Take a look at this GREAT GREAT article by Nancy Pearcey, which explains why the Christian worldview helped science to progress. (H/T The Poached Egg)
After all, modern science arose in one place and one time only: It arose out of medieval Europe, during a period when its intellectual life was thoroughly permeated with a Christian worldview. Other great cultures, such as the Chinese and the Indian, often developed a higher level of technology and engineering. But their expertise tended to consist of practical know-how and rules of thumb. They did not develop what we know as experimental science–testable theories organized into coherent systems. Science in this sense has appeared only once in history. As historian Edward Grant writes, “It is indisputable that modern science emerged in the seventeenth century in Western Europe and nowhere else.”
This fact is certainly suggestive, and it has prompted scholars to ask why it is that modern science emerged only out of medieval Europe. Sociologist of religion Rodney Stark identified the 52 figures who made the most significant contributions to the scientific revolution, then researched biographical sources to discover their religious views. He found that among the top contributors to science, surprisingly only two were skeptics (Paracelsus and Edmund Halley).
Stark then subdivided his subjects once again into those who were “conventional” in their religious views (that is, their writings exhibit the conventional religious views of the time), and those who were “devout” (their writings express a strong personal investment). The resulting numbers show that more than 60 percent of those who jumpstarted the scientific revolution were religiously “devout.” Clearly, holding a Christian worldview posed no barrier to doing excellent scientific work, and even seems to have provided a positive inspiration.
What were the key elements in that inspiration? Let’s highlight several basic principles by drawing a series of contrasts to other religions and philosophies. If we make the claim that Christianity played a causative role in the rise of modern science, to be scientific about the matter, we must also rule out other possible causes. Since as a matter of historical fact, no other religion or philosophy did play the same causative role, the best way to phrase the question is, Why didn’t they?
This is is a must-read article. Please read it, tweet it, and share it on Facebook.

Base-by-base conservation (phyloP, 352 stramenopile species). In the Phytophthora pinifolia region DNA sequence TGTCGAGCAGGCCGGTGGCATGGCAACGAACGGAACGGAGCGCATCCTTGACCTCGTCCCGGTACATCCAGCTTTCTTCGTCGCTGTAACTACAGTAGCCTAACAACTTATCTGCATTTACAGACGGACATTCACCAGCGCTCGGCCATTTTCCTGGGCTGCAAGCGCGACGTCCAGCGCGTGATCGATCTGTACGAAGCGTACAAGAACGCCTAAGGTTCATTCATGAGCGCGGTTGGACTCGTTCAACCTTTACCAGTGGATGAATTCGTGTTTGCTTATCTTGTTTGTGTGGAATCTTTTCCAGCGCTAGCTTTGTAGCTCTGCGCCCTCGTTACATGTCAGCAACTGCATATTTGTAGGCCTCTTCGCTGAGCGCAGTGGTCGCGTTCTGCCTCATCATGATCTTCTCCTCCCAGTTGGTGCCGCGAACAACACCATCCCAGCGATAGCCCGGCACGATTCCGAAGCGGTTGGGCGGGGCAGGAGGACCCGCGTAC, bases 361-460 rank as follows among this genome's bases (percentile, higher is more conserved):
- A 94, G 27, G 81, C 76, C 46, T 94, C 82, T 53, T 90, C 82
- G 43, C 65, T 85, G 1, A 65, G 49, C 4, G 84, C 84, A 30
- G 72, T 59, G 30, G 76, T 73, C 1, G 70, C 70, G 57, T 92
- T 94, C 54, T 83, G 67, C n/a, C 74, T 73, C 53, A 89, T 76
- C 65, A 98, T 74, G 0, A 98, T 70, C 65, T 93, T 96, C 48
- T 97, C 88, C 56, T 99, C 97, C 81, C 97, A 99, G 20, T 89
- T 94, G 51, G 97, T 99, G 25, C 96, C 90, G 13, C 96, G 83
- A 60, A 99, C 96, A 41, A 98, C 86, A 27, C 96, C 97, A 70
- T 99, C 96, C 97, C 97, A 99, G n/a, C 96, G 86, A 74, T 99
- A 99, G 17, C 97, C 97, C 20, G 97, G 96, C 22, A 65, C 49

She talks about the fact/value split, which flows out of the view that religion and morality are non-scientific. People today are so committed to naturalism, that anything spiritual or moral is viewed as non-factual. You can only believe in moral prescriptions like “don’t kill unborn children” and “marriage is between one man and one woman” on faith – not on facts. This fact/value split means that Christian theists are marginalized in the public square.
In the rest of the article, Pearcey contrasts monotheism, with polytheism, pantheism and Greek philosophy to see which view grounds the scientific enterprise. She concludes by talking abotu the Enlightenment and the mythical war between science and Christianity.
You may also be interested in this post about whether science and Christianity are compatible. If we were stuck with atheism, then the universe would be eternal, the fine-tuning would be explained by billions of unobservable, untestable universes, the origin of life would be caused by unonbservable, untestable aliens, the fossil record would be explained by billions of unobservable, untestable fossils that haven’t yet been found, and so forth. It’s atheism that is constantly speculating about unobservable entities in order to explain the things that good science tells us. Atheism is just “science fiction”.
Positive arguments for Christian theism
- The kalam cosmological argument and the Big Bang theory
- The fine-tuning argument from cosmological constants and quantities
- The origin of life, part 1 of 2: the building blocks of life
- The origin of life, part 2 of 2: biological information
- The sudden origin of phyla in the Cambrian explosion
- Galactic habitable zones and circumstellar habitable zones
- Irreducible complexity in molecular machines
- The creative limits of natural selection and random mutation
- Angus Menuge’s ontological argument from reason
- Alvin Plantinga’s epistemological argument from reason
- William Lane Craig’s moral argument